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Air war over the nore
Defending England's North Sea Coast in World War II
By Jonathan Sutherland
The Battle of Britain and the Atlantic and the Blitz are invariably the focus of books and perceptions of the air war over and around Britain during the Second World War. Yet, it was Britain's more exposed eastern flank, from the South Foreland in the south to Bridlington in the north that faced nearly six years of unrelenting attacks by the Luftwaffe, the Kriegsmarine and, amazingly, the Corpo Aereo Italiano based in Belgium. The Italians alone launched some 150 raids on England hitting Great Yarmouth, Clacton, Harwich, Deal, Ramsgate and a host of other targets.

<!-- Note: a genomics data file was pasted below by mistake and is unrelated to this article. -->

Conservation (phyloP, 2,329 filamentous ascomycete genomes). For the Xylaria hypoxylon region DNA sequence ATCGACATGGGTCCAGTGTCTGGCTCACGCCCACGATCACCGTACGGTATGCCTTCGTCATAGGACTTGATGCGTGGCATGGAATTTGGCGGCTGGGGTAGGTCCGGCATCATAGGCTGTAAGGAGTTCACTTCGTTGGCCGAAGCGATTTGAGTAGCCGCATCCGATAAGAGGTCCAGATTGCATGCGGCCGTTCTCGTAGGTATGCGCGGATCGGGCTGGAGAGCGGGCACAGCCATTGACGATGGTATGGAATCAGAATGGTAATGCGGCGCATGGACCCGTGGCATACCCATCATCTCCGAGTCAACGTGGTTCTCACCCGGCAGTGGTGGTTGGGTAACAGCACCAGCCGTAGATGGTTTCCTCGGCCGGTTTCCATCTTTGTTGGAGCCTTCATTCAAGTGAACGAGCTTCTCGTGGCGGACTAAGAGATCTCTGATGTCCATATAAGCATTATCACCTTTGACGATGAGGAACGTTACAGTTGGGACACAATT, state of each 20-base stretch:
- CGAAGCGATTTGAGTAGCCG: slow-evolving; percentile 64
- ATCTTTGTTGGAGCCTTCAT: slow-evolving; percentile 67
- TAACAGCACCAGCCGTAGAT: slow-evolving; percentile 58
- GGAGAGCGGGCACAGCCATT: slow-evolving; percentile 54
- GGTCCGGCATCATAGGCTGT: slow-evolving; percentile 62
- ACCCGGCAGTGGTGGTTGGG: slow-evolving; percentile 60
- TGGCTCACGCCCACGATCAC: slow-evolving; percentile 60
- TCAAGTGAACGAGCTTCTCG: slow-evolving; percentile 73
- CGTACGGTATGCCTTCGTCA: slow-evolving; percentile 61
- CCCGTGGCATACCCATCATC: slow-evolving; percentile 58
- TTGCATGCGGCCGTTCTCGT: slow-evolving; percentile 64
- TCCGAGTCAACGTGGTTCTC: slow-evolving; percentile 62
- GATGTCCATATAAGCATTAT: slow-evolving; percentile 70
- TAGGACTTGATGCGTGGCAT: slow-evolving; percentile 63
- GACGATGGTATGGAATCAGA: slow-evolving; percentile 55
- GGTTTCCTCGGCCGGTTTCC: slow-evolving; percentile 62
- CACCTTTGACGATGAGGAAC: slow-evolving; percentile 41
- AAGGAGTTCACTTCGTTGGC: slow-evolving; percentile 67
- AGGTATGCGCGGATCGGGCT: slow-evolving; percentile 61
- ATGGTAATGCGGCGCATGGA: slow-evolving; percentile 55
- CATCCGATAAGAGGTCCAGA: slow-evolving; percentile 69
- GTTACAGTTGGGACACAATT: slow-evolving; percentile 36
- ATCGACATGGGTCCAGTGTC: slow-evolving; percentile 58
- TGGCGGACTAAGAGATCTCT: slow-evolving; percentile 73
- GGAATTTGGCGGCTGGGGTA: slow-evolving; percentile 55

This book chronicles the air war around the east coast as its principle focus but also incorporate the joint operations mounted by both the Allies and the Axis forces. It looks at the preparations for invasion, the defense of vital convoys, the air defenses, the coastal blitz, ship and crew rescue and crucial docks and shipyards. With so much attention paid to the south coast, the air war over the east coast was often fought on a shoestring although it was the coast that lay closest to Germany. It was not a war of vast fleets of warships and submarines, it was conflict staged by aircraft and smaller raiding craft. It also saw the biggest mine-laying campaign in history and the largest battle fought between Axis E Boats and Allied Motor Torpedo Boats. As the tide turned in Britain's favor, the east coast became the staging post of the great bomber offensives against enemy occupied Europe and Germany itself. Yet the raiding and attacks on the east coast continued culminating in air-launched V1 attacks and finally V2 strikes.